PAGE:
“Design is about making things good (and then better) and right (and fantastic) for the people who use and encounter them.”
— Matt Beale
We’ve all sat through presentations full of text, poor graphics or overly-flashy slides and wondered why the speaker didn’t just provide us with a handout. Often times, the speaker may simply copy and paste their presentation onto slides or spend little time proofing the presentation. While PowerPoint is an easy tool to misuse, it has some very promising uses for education:
Emphasize Important Terms
PowerPoint provides an easy to use platform for sharing ideas and key concepts. Instructors can save time by displaying difficult to spell term and provide samples or charts. Additionally, as My Favorite Teacher Magazine points out in their article on PowerPoint for educators, PowerPoint allows for presentation material to be displayed automatically, giving the instructor the opportunity to float around the classroom and check for understanding with students on an individual basis (2007).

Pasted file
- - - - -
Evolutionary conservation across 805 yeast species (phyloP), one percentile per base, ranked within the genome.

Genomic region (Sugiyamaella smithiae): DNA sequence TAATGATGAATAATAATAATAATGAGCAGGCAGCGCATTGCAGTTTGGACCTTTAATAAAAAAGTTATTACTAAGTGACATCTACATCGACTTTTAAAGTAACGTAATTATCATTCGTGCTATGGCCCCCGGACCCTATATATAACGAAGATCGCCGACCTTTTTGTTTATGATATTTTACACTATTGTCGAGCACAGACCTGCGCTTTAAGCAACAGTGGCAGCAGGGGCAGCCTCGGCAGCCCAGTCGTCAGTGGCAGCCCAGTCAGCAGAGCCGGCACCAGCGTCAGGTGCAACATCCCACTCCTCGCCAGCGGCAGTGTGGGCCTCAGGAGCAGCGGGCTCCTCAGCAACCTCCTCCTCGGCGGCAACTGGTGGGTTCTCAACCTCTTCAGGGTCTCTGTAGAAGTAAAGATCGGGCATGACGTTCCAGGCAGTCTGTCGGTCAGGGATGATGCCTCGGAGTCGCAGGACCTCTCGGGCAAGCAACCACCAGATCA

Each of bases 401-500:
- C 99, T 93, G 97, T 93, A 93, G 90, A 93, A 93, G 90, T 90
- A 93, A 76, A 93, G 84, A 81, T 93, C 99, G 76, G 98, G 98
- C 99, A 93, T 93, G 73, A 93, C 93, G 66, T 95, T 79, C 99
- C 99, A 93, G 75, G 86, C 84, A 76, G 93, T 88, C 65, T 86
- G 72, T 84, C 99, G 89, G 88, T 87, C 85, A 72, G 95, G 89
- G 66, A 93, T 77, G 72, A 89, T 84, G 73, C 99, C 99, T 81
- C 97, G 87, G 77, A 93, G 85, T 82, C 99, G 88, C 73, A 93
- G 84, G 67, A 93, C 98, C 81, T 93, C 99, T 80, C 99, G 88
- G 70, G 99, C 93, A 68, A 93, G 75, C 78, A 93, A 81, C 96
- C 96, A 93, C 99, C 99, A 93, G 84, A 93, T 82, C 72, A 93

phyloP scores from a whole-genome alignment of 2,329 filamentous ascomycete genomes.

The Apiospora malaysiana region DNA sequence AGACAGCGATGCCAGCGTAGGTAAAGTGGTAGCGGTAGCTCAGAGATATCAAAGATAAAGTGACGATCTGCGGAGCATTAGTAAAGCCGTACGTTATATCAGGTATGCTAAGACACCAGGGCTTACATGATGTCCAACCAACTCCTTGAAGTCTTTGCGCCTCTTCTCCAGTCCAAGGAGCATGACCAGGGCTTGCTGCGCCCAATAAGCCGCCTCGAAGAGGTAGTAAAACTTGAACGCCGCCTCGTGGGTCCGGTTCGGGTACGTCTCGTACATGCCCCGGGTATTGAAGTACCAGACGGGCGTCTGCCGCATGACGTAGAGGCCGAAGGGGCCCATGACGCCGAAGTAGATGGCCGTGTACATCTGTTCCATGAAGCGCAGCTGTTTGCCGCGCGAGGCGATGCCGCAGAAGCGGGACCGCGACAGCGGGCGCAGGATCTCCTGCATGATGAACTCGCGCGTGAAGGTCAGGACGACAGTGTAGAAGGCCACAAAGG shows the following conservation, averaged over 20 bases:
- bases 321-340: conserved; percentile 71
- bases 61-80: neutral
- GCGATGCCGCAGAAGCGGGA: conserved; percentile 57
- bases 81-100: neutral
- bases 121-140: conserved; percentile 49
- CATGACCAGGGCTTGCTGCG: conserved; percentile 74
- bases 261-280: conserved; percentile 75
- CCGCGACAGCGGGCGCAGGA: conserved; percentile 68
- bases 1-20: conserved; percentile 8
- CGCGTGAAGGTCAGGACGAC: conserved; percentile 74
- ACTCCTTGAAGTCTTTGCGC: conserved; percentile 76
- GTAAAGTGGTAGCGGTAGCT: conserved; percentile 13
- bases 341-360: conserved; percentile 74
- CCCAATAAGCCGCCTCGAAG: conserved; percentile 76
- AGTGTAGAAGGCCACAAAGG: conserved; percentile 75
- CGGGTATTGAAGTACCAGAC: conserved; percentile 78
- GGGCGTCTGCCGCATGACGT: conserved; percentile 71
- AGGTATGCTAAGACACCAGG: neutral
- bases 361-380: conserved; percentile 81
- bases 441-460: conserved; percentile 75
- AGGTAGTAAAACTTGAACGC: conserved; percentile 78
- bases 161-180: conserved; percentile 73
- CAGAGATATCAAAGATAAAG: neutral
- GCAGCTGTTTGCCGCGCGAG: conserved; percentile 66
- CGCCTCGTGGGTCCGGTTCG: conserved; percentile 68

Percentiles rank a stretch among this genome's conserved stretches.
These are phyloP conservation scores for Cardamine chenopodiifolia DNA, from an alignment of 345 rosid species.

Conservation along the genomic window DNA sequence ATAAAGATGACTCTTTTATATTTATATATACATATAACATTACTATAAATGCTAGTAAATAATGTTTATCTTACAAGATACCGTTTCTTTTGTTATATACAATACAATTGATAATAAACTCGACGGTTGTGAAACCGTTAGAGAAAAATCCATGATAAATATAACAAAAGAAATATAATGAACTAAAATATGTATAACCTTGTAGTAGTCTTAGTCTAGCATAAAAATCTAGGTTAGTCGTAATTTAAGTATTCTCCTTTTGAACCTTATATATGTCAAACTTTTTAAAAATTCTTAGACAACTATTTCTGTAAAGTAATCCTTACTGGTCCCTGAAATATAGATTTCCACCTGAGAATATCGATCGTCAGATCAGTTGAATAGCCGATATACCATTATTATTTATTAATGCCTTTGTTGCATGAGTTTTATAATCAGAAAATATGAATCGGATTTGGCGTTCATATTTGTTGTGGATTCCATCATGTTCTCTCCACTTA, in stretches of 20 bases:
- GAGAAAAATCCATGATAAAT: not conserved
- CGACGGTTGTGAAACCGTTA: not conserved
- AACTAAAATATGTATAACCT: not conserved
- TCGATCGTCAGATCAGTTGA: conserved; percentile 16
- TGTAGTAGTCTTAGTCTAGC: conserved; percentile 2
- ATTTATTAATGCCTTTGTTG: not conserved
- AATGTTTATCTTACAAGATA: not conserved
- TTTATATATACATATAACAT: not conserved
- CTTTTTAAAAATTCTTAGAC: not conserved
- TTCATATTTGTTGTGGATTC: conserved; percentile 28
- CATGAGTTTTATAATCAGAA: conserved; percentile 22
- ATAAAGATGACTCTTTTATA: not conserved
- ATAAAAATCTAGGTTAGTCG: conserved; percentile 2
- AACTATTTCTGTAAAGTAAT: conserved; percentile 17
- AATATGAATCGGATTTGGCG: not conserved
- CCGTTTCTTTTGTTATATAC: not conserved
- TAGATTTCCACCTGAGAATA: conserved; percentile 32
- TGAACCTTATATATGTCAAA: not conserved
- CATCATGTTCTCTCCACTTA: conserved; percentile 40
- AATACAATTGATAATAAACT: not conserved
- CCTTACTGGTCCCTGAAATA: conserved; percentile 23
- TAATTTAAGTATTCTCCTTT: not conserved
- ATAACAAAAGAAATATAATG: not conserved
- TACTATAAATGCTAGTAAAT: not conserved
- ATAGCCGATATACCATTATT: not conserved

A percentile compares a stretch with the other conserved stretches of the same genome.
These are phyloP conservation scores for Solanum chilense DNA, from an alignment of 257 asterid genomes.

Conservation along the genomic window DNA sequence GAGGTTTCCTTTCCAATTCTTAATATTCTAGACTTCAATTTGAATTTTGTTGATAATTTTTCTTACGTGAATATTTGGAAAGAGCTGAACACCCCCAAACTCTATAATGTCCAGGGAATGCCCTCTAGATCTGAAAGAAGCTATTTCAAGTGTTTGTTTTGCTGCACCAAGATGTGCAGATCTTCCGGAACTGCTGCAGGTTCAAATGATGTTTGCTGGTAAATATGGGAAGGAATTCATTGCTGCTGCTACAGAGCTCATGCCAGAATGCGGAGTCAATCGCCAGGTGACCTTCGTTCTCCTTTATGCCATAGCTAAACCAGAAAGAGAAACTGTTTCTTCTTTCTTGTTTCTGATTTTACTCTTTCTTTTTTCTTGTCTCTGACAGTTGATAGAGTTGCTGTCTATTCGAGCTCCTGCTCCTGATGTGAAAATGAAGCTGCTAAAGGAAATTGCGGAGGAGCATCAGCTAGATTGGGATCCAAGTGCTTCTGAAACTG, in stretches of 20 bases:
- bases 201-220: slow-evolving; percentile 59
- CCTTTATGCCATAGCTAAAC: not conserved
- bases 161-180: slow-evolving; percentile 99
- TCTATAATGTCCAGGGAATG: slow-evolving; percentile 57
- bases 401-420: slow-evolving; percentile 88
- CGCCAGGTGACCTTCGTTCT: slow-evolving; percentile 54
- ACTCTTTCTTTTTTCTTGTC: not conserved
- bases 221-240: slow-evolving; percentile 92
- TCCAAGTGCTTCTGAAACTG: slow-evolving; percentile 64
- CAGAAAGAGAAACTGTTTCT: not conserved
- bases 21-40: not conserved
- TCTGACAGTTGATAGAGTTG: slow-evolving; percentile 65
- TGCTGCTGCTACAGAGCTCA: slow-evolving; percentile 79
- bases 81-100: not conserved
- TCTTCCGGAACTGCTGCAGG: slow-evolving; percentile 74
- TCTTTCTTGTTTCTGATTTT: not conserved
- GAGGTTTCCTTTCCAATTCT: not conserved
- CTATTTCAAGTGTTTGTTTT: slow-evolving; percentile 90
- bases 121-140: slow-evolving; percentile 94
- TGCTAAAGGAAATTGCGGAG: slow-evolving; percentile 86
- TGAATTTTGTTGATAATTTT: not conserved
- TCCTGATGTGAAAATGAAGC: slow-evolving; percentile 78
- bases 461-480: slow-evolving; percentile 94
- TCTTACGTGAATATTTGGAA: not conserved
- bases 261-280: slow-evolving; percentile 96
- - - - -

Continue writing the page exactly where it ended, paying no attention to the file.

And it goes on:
PowerPoint is a great tool for stimulating discussion amongst class participants. Instructors may use the tool to create quizzes, simulate a game show, or simply list questions for groups to discuss. Additionally, the materials are easy to update and change when needed. This allows instructors to keep content relevant to the topics being discussed in the classroom.
It’s one thing to explain how a concept works and an another to see it actually happen. Concepts like population growth, evolution or global warming can be illustrated through animated presentations (My Favorite Teacher Magazine, 2007). Additionally, slides may be used as a backdrop for storytellers or presenters, changing as the story evolves.
Engage Different Types of Learners
When creating a PowerPoint presentation, the speaker is given the opportunity to engage many different types of learners. A presentation may contain text, pictures, video and sound elements. Additionally, interactive presentations give students who prefer hands-on learning the chance to participate and possibly change the path of the presentation. For example, an instructor may use a “choose your own adventure” interactive presentation for a history assignment to illustrate how different choices may give different outcomes.